Eastern Shore Road Trips: 27 One-Day Adventures on DelmarvaElection day is coming up on Tuesday, and folks seem to be pretty excited and upset on both sides of the aisle. It was like that back during the Know Nothing election of 1855, too.

John Sergeant Wise was a child then, living along Onancock Creek on the Eastern Shore of Virginia. He would have been 11 or 12 during that gubernatorial election campaign, which pitted his father, the Democrat Henry A. Wise, against Thomas S. Flourney of the American Party, which is better known in history books as that “Know Nothing” party.

This reminiscence of election day that year is from a memoir the younger Wise wrote in 1899, titled The End of an Era. The different way voting was handled back then is fascinating. Can you imagine walking up and announcing to both candidates which one you were going to vote for? Perhaps you, too will find interesting similarities between the way those old political “crazes” worked long ago and the way they they work now.

Anyway … here goes:

John Sergeant Wise of Virginia

John Sergeant Wise

In American politics, we have recurring periods of political “crazes.” Of late years we have witnessed several such. The Greenback craze, the Granger craze, the Silver craze, have each in its turn arisen, and, for the time being, made whole communities drunk with excitement.

Friends of many years are estranged by these ephemeral issues. They are carried into business, into church, into the household, everywhere, until entire commonwealths are so wrought up that even women and children take part until election day, and after that we hear no more about them. Such commotions are like brushfires, which, igniting instantly, burn and crackle and fill the whole heavens with smoke, as if the world was on fire, and then die out as suddenly as they sprung up.

The Know ­Nothing craze of 1855 was just such an excitement. Our community was divided into factions. Everybody took sides. Men who had never been known to show an active interest in politics became intense partisans, and political discussion went on everywhere. One of the first results experienced by me was a black eye and a bloody nose, received in a hard fight with the son of the village blacksmith. Exactly how the row began, neither of us could clearly explain; but we were on opposite sides, and that was sufficient.

… In the little village of Onancock, the rival organizations found vent for their enthusiasm by building and flying two immense kites, with the names of their respective party candidates emblazoned on them conspicuously. Many an evening, after school was dismissed, I saw half of the villagers of the place out on the green flying their Know­ Nothing and Democratic kites, as if the result depended upon which flew the highest.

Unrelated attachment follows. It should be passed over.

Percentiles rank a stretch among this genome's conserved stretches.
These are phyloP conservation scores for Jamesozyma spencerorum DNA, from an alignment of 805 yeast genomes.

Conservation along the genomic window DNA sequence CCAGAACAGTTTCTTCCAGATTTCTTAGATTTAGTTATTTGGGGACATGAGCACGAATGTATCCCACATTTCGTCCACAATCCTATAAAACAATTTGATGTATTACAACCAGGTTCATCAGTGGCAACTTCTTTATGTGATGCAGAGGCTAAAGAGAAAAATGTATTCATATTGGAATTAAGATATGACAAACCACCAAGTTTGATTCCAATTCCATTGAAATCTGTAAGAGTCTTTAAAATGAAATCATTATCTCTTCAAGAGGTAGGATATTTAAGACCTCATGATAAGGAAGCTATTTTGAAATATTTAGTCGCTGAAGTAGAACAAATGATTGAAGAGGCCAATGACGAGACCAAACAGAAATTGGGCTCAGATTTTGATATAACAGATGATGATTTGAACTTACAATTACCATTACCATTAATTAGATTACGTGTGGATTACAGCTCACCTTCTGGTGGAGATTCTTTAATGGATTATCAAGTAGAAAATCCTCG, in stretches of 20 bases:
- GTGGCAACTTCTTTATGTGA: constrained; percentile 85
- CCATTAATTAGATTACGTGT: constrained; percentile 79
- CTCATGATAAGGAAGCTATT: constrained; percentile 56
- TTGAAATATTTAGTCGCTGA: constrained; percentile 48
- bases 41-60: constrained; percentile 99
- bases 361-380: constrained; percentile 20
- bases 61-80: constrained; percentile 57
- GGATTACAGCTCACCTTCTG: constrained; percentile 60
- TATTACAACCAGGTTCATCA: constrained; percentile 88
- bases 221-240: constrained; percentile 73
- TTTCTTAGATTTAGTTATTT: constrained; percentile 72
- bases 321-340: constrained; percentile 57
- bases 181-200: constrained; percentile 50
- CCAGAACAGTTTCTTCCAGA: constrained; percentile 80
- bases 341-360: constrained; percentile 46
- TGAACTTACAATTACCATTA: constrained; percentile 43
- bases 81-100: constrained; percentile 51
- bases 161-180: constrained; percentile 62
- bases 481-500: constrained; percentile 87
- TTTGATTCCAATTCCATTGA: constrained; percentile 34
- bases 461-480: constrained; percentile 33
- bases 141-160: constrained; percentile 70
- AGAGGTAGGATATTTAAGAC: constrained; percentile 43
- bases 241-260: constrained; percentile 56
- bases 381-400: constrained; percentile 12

In due course came election day. In those days, voting was done openly, or viva voce, as it was called, and not by ballot. The election judges, who were magistrates, sat upon a bench with their clerks before them. Where practicable, it was customary for the candidate to be present in person, and to occupy a seat at the side of the judges. Father being absent [on this day], the young cousin above referred to represented him at the polling­ place, and took me with him.

Polling Place in the 1850s

As the voter appeared, his name was called out in a loud voice. The judges inquired, “John Jones (or Bill Smith), for whom do you vote?” ­ for governor, or for whatever was the office to be filled. He replied by proclaiming the name of his favorite. Then the clerks enrolled the vote, and the judges announced it as enrolled. The representative of the candidate for whom he voted arose, bowed, and thanked him aloud; and his partisans often applauded.

All day long I sat upon my cousin’s knee, or played about the platform. Nobody smiled more broadly, or applauded more vigorously, at votes cast for father; and nobody was more silent or haughty when votes were cast against him. At sundown, the polls were closed, and, to my infinite mortification, the majority at the precinct was announced as in favor of the Know­ Nothings.

The craze had simply taken possession of the place and run away with it. … For the first time in his life, father was defeated [in his home precinct]. I thought we were done for. When we were safely bundled in the vehicle, and headed for home, I felt like crying, and the Know­ Nothing cheers still rung in my ears most depressingly.

What mortified me most of all was the fact that I knew of a bantering compact between the owners of the rival kites that the victorious party should own the kite of the vanquished, with the privilege of flying it tail-less and upside down. The thought of seeing our beloved kite in such ignominious plight nearly prostrated me.

Henry Wise

As a matter of fact, the result at this precinct had been fully anticipated by the grown folks, and gave them no serious concern as to the general [statewide] result. … Seeing how I was cast down, my cousin, holding me between his legs in the one-seated buggy, endeavored to explain that there was no cause for alarm. Long before he finished, he discovered that, worn out by the fatigue and disappointment of the day, I was fast asleep, and in that condition he bore me into the house in his arms, laid me on the broad settee in the hall, and covered me with the lap­ robe.

More cheering news from other places came thick and fast in the next few days, and it was not long before I was delightedly watching the Know­ Nothing kite sailed tail-less and upside down by father’s friends.

If you are curious to hear more of what Wise has to say about the last half of the 1800s, you can read or download his Wise’s memoir here.

–posted by by Jim Duffy on Nov. 2, 2018

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